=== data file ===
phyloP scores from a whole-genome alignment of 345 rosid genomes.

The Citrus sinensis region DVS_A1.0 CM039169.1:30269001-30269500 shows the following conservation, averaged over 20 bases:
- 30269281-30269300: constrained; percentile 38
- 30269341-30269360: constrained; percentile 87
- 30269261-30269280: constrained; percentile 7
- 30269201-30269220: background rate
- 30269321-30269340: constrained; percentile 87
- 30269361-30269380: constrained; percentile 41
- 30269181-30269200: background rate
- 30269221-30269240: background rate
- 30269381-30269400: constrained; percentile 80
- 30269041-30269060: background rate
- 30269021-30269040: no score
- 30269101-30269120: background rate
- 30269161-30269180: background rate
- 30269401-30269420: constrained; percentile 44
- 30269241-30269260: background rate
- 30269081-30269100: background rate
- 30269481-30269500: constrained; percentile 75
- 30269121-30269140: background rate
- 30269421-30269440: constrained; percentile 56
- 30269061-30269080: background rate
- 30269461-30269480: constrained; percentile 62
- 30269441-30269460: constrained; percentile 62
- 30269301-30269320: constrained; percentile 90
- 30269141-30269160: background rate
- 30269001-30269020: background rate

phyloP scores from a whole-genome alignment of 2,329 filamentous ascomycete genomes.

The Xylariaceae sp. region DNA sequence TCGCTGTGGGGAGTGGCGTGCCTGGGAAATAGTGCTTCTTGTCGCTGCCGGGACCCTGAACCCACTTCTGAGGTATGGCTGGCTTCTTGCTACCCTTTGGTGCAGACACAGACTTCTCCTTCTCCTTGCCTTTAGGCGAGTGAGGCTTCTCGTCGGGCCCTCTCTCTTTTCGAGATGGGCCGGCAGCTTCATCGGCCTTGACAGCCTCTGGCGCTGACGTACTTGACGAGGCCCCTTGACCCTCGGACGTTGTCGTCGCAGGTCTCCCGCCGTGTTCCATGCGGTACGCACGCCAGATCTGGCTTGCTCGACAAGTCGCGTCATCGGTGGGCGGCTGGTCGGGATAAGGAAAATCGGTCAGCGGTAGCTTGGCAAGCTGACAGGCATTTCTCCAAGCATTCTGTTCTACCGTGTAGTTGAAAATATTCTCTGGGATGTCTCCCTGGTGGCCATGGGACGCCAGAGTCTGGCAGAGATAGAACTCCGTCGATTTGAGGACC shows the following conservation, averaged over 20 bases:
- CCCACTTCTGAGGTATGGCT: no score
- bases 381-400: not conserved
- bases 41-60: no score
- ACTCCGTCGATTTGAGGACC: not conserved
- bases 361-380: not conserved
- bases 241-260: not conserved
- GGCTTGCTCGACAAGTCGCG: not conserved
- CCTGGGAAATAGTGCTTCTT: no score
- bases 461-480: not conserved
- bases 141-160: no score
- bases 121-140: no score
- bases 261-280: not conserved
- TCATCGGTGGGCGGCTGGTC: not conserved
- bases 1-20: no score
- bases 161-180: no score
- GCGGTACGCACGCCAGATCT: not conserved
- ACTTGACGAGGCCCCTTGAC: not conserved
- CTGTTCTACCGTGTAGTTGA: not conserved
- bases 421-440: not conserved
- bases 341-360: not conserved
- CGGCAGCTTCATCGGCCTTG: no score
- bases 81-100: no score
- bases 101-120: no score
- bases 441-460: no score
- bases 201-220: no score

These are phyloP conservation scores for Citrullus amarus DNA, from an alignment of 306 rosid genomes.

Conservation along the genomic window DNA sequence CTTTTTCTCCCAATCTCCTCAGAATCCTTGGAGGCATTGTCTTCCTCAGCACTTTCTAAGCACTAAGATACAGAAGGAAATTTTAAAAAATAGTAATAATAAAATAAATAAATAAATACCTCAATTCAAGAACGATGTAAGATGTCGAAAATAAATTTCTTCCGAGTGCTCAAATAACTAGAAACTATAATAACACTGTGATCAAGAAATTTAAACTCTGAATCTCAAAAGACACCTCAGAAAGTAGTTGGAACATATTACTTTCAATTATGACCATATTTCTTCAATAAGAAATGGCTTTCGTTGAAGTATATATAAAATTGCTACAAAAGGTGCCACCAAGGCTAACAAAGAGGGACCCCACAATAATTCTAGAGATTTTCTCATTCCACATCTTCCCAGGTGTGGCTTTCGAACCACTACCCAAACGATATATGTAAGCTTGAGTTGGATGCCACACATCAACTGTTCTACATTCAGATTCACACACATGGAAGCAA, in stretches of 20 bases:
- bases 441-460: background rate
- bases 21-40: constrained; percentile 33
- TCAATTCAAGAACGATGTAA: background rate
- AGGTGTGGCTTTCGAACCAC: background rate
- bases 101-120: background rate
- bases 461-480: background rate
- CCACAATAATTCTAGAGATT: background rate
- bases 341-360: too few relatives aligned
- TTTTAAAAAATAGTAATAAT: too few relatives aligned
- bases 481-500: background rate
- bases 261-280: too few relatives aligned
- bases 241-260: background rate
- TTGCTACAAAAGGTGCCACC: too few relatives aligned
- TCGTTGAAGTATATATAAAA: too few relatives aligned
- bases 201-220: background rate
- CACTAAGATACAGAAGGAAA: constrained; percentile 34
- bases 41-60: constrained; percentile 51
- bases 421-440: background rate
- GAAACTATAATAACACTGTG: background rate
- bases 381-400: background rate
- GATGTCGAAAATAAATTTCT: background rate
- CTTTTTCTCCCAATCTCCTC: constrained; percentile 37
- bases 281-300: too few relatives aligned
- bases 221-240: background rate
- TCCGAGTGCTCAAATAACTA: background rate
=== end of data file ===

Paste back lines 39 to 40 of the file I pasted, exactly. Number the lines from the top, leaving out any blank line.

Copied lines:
- bases 141-160: no score
- bases 121-140: no score